As well as publications, Indigenous communities had begun to gain access to the Australian airwaves, largely through public radio, by the late 1970s (Meadows & Molnar, 2002: 11). The first Aboriginal public radio programme was broadcast out of Adelaide in 1972. More community radio stations have been developed since then. As a result, there are more than 100 permanently licensed Indigenous community radio stations, one permanently licensed community television station, and more than 50 Indigenous film, video and multimedia producers in Australia today (Meadows, 2002: 256).
Importance of Indigenous media
The colonial representation of Indigenous people played a major role in legitimizing dominant ideas about Indigenous people. The representations of Indigenous people by non-Indigenous people have the power to transform reality for Indigenous people (Langton, 1993: 40). It is the white gaze at Indigenous people as a “subject” that has allowed discriminative and biased representations. Indigenous media has become important to contest such representation.
Indigenous media has significant impacts both on Indigenous people and non-Indigenous people. For Indigenous people, self-representation allows them to tell their stories in their own ways, avoiding typical misinterpretations made by non-Indigenous media. In other words, it ensures more accurate portrayals of Indigenous people (Graydon, 2008). Indigenous media contributes to create an Indigenous presence in society and enhance the self-pride of Indigenous people. At the same time, Indigenous people can acquire a collective memory through self-representation, since it produces opportunities for them to revaluate their histories, traditions, and cultures. For non-Indigenous people, Indigenous media helps them recognize and value the cultural differences as it provides proper representation of Indigenous people. To sum up, Indigenous media can act as a bridge between Indigenous and non-Indigenous cultures (Meadow & Molnar, 2002).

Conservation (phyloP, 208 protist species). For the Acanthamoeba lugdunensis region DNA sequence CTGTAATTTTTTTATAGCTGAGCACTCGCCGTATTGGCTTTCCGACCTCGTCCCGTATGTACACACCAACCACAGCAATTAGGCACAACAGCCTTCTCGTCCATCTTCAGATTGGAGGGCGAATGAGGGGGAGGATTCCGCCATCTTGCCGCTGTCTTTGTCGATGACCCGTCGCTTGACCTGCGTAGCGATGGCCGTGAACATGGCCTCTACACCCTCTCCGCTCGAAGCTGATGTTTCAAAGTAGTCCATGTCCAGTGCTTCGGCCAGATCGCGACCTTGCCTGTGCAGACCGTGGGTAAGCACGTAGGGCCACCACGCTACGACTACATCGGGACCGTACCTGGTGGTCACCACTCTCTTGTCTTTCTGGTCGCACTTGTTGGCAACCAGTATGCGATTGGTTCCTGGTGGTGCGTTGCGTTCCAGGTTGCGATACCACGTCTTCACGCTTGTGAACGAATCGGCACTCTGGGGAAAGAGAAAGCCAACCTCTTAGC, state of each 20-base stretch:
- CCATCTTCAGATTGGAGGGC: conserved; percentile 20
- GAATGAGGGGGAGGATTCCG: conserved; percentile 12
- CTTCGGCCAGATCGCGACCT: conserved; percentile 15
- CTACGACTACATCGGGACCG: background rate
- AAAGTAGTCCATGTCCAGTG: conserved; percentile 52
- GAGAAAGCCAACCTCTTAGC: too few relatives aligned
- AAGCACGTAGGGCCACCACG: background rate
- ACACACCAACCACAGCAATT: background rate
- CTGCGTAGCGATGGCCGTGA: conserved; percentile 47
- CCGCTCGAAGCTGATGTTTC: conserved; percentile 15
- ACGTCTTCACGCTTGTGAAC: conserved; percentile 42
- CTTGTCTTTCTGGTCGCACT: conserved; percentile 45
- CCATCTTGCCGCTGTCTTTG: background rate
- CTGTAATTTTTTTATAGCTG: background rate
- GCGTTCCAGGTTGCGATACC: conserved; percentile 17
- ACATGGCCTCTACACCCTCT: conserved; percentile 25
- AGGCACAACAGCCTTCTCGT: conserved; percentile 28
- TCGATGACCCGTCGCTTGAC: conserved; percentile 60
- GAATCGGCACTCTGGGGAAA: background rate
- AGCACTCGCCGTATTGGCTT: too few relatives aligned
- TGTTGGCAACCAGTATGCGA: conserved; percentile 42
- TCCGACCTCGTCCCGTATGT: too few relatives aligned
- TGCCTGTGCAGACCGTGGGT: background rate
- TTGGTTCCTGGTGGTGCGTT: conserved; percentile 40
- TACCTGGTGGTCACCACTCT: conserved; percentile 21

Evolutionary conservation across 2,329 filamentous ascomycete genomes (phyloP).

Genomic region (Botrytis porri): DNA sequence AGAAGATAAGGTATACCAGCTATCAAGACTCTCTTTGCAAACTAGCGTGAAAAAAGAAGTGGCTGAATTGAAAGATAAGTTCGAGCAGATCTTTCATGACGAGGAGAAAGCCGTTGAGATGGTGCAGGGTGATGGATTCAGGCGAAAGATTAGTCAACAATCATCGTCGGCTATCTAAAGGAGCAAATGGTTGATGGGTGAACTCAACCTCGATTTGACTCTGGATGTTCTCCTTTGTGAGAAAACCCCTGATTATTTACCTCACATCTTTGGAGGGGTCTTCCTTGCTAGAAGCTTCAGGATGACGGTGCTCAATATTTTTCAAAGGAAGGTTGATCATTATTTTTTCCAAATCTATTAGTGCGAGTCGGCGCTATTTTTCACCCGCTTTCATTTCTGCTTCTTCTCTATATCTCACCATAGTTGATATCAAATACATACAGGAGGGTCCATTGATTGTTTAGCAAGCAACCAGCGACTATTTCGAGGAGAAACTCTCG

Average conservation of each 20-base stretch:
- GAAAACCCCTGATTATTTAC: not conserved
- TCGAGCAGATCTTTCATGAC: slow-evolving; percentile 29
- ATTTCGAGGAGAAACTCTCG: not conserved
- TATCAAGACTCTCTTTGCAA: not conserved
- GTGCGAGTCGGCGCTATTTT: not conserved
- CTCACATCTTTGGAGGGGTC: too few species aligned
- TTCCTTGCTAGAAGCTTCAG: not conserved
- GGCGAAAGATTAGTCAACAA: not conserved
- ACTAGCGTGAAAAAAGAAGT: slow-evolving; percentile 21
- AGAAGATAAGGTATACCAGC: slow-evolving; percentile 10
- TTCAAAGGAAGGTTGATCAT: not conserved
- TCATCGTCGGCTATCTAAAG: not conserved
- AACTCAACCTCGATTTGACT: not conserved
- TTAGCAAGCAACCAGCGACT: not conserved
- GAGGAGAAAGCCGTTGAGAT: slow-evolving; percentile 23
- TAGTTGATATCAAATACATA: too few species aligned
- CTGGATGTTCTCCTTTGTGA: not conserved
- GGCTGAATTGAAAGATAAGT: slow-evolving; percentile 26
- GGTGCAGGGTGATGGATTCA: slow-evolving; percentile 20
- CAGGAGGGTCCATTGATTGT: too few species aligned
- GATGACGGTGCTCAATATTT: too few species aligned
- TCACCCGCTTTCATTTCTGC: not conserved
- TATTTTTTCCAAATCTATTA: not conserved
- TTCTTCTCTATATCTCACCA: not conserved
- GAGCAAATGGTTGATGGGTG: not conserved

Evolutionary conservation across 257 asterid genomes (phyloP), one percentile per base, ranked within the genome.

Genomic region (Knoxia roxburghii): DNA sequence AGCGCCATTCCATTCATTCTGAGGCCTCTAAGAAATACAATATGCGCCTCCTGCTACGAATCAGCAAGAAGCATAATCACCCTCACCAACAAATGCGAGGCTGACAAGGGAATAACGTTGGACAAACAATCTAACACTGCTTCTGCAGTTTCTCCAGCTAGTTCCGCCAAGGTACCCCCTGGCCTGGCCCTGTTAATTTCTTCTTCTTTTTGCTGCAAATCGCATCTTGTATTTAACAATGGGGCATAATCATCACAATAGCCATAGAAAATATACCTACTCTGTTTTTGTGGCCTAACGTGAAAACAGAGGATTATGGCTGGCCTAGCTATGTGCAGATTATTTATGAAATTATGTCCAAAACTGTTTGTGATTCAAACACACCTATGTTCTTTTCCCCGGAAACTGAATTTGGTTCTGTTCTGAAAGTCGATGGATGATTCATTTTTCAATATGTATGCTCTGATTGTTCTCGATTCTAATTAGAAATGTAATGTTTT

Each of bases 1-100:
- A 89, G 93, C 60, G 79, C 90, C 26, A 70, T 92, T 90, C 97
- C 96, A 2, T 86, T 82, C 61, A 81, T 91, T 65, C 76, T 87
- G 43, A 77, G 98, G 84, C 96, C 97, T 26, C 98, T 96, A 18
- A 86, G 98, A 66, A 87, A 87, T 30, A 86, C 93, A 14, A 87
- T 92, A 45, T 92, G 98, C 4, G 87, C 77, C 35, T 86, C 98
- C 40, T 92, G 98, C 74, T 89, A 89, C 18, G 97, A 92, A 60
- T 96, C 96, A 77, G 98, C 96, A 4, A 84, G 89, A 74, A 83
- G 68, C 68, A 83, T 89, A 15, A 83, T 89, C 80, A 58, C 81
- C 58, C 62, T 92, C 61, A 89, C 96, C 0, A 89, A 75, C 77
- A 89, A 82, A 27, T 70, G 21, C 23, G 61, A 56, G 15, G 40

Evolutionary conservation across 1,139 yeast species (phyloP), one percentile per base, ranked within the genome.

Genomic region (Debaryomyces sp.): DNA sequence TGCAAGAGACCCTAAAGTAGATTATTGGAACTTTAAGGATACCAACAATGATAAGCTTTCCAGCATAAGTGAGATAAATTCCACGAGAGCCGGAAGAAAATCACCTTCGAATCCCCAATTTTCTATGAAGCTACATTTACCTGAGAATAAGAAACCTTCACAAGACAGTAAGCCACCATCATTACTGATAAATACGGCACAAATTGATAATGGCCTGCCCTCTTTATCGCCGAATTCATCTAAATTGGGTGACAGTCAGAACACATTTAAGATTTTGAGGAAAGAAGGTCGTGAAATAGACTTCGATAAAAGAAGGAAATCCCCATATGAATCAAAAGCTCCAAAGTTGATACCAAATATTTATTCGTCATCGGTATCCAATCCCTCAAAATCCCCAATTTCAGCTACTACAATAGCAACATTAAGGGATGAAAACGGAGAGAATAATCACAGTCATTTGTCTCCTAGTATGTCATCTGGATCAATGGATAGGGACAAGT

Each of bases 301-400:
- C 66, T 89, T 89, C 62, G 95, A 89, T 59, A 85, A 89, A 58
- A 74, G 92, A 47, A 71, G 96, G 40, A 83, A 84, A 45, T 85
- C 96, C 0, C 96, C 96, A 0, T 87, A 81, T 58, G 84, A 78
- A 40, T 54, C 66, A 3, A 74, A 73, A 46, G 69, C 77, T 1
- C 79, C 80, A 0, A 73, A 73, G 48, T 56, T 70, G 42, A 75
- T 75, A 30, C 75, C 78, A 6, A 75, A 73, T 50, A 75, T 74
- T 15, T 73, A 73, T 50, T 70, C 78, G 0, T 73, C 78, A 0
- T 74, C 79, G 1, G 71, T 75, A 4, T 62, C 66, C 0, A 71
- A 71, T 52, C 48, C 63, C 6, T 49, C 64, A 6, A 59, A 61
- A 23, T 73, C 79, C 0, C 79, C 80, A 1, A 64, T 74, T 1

Problems concerning Indigenous media